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Political science scholars predict Trump's fans will stick with him, despite legal troubles

Stormy Daniels case is just one of at least four ongoing investigations.

WASHINGTON — The historic indictment of former President Donald Trump on charges involving payments made during the 2016 presidential campaign to silence claims of an extramarital affair with porn star Stormy Daniels, is the first time a current or former commander-in-chief has been criminally charged.

But it may not be the last.

Mr. Trump also faces scrutiny in other ongoing investigations that could come with charges of their own, including, the Georgia 2020 election interference investigation and the Justice Department probes into his actions around the Jan. 6 Capitol attack, and his mishandling of classified documents.

University of Virginia Political Science Professor Larry Sabato says the country needs to brace itself for what may yet come.

"There's much more serious matters that he's been involved in that could result in indictments," he said. "And there's apparently a case coming up, there's an accusation by a very credible woman about Trump raping her. So, there's lots of things bubbling up all around."

In an interview with 13News Now on Friday, one day after news of the indictment became known, Sabato said it's unclear how much, if any, these scandals hurt Trump.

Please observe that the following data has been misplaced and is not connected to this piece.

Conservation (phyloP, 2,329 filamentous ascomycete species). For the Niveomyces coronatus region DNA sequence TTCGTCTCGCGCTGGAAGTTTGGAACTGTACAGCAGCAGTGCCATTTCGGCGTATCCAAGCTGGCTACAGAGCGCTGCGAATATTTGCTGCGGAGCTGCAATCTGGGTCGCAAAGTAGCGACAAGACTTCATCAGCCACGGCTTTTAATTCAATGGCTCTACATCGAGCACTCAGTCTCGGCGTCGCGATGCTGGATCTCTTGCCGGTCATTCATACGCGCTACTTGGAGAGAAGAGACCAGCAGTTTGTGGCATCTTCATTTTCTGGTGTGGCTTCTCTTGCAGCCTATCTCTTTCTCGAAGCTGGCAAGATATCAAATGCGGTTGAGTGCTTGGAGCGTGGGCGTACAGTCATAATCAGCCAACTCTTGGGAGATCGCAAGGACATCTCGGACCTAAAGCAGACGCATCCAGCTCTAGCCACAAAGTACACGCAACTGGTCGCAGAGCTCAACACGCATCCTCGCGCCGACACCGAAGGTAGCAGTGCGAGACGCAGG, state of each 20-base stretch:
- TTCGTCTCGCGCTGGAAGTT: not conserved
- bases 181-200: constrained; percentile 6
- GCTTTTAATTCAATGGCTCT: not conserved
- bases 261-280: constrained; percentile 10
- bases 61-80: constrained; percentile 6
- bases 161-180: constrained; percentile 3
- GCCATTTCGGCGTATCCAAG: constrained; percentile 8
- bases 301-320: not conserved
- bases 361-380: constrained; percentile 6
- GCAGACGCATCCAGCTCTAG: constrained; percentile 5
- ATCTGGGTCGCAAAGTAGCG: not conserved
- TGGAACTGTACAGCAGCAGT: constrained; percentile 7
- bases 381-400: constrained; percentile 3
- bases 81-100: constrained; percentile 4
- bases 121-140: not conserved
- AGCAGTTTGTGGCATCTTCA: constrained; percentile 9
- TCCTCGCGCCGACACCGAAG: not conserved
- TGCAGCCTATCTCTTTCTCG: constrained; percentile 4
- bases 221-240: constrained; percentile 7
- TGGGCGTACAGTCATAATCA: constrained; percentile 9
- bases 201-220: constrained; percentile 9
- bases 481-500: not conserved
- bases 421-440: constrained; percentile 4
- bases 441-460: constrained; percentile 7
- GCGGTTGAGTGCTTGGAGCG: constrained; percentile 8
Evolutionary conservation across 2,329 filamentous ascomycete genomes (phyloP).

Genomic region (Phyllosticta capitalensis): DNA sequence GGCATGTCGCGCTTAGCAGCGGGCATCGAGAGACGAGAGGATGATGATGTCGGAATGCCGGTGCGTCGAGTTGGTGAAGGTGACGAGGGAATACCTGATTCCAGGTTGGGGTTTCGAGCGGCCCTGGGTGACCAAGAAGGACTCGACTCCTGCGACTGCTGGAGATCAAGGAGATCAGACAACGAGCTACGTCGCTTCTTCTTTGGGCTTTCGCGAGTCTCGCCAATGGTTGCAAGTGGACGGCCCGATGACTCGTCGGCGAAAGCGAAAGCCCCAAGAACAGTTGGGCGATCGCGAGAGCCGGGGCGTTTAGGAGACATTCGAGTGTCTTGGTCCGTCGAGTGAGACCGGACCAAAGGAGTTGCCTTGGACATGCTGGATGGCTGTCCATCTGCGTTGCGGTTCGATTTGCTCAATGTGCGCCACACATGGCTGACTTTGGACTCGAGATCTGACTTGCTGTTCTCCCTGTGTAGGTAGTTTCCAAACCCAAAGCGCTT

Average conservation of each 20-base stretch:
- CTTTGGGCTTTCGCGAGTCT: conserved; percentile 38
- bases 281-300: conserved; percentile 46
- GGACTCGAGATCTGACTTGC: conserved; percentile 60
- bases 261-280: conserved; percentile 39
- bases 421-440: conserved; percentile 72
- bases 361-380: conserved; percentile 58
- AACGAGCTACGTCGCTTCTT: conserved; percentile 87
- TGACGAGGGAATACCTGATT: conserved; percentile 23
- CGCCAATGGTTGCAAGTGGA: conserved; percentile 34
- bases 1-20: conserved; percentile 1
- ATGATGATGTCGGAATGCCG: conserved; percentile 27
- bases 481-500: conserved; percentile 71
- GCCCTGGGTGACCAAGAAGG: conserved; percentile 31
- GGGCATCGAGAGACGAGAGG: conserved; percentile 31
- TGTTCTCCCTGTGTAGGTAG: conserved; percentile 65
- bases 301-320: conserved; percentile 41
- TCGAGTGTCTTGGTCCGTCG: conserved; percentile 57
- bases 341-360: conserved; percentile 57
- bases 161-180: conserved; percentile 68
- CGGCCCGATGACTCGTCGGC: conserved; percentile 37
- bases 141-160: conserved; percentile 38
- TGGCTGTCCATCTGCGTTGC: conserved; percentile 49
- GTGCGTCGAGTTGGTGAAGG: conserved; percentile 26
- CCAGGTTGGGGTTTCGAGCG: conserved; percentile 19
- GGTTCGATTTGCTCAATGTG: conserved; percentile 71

"Trump has done more to undermine American democracy more than any person I can think of at least in modern American history. I guess you'd have to go back to the Civil War to find something that might be comparable," he said. "And what's really incredible is, tens of millions of people are supporting him as he undermines our democracy."

Virginia Wesleyan University Political Science  Assistant Professor Leslie Caughell said Friday that Trump's fans stick with him, despite his legal troubles, despite his two impeachments, and, despite his two popular election losses.

"There does seem to be an audience for what he's selling," she said. "This is the real puzzle of Donald Trump. Republicans stick with him, despite the fact he's shown he's not a winner."

Caughell said this indictment is, if nothing else, a vital exercise in civics.

"We shouldn't feel happy about this. But in some ways, we should feel heartened that the system works and we're all equal before the law," she said. "This is the legal system at work. And, he'll go to trial like everyone else."

Trump is already trying to monetize the indictment. In a fundraising e-mail Thursday seeking contributions of $24 to $250, he called the indictment "a disgusting witch hunt." And he said: "The Deep State will use anything at their disposal to shut down the one political movement that puts YOU first."

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